Home to 2,000 feet of sandy shoreline, fishing and boating, this state park is situated south of Indian River, along the southeast corner of 17,120-acre Burt Lake in Cheboygan County. The first portion of land to be set aside for the park was purchased in 1920, with more land acquired through 1939 bringing the total size of the park to 406 acres.

Charles Mears State Park

Located along the shores of Lake Michigan in Oceana County, a harbor pier, paved campsites and a fine sand swimming beach greet visitors to this 50-acre state park in Pentwater. Namesake Mears was an early settler of Pentwater who built a sawmill and a boarding house and founded the Middlesex Brick & Title Co. His daughter would later donate land for the park.

Grand Haven State Park

Situated between the beauty of Lake Michigan to the west and the Grand River on the north, this 48-acre beach state park in Ottawa County offers scenic views of the lake and the Grand Haven pier and lighthouse. An initial 10 acres from the estate of Stephen Monroe was purchased by the city of Grand Haven and offered to the state for the development of this park. The Battle Creek Enquirer reported the land was officially accepted by the state conservation commission in June 1921.

Harrisville State Park

This 107-acre park in Alcona County is within walking distance of the resort town of Harrisville on the sandy shores of Lake Huron. Near the Sturgeon Point Lighthouse, the park has a day-use and campground area among a stand of cedar and pine trees.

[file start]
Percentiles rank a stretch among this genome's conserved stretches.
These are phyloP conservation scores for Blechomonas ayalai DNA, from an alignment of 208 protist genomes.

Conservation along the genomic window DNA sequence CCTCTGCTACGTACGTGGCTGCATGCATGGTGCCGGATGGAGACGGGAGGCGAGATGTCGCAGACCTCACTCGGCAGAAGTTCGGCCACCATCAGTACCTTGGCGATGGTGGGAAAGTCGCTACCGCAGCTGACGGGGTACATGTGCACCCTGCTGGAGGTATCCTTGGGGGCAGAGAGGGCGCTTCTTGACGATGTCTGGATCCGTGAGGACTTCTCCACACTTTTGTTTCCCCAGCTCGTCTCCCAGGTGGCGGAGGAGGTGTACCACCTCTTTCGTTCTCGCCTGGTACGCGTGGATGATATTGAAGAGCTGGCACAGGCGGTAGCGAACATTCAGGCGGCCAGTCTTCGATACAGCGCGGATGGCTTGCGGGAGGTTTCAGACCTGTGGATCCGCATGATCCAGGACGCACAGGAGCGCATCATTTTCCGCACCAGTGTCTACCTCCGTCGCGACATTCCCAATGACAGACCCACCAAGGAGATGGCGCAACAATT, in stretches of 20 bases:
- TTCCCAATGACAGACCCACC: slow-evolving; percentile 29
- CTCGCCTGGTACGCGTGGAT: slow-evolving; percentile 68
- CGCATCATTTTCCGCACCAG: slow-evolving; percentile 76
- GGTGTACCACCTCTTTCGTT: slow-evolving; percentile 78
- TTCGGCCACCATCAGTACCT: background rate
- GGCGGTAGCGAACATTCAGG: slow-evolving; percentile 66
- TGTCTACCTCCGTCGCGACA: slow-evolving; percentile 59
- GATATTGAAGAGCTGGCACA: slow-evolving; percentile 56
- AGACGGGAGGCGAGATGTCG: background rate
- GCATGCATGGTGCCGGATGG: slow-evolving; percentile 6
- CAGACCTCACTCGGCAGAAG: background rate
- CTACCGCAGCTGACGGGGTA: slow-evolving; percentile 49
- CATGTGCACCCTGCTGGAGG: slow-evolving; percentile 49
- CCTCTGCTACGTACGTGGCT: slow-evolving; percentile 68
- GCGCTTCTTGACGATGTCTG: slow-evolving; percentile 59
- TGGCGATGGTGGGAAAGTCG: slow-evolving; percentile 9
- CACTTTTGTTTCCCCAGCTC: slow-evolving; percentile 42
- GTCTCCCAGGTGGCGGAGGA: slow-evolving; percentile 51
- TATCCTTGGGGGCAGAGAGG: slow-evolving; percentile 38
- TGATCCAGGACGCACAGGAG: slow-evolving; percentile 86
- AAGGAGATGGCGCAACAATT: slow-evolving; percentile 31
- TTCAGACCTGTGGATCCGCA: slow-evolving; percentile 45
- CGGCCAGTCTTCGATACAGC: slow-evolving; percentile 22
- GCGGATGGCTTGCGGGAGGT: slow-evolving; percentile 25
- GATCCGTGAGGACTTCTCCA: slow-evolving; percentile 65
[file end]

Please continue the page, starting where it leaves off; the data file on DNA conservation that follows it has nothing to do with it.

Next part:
Onaway State Park

Located 6 miles north of Onaway along M-211, this park in Presque Isle County is known for its rugged and picturesque landscape along the shores of Black Lake. At 158-acres, the park sports sand cobblestone beaches, unique rock outcroppings and virgin white pines. The park, located in an area once frequented by Ojibwa Indians, was acquired from Presque Isle County and private donors.

Otsego Lake State Park

This 62-acre park, home to sandy beaches with beautiful views, is found south of Gaylord in Otsego County. The park has easy access to Michigan’s signature Iron Belle Trail for biking and hiking, along with opportunities for boating and fishing. Large oak, maple and pine trees offer visitors shade on hot summer days.

P.H. Hoeft State Park

Named for lumber baron Paul H. Hoeft, who donated property toward the creation of this Presque Isle County recreation destination, this 304-acre park is heavily wooded and situated along the Lake Huron shoreline. A picnic pavilion was built by the Civilian Conservation Corps during the 1930s. There are several trails here, including beach and hardwood forest trails that stretch for 1.5 miles each, along with the Ocqueoc Falls Bicentennial Pathway.

Silver Lake State Park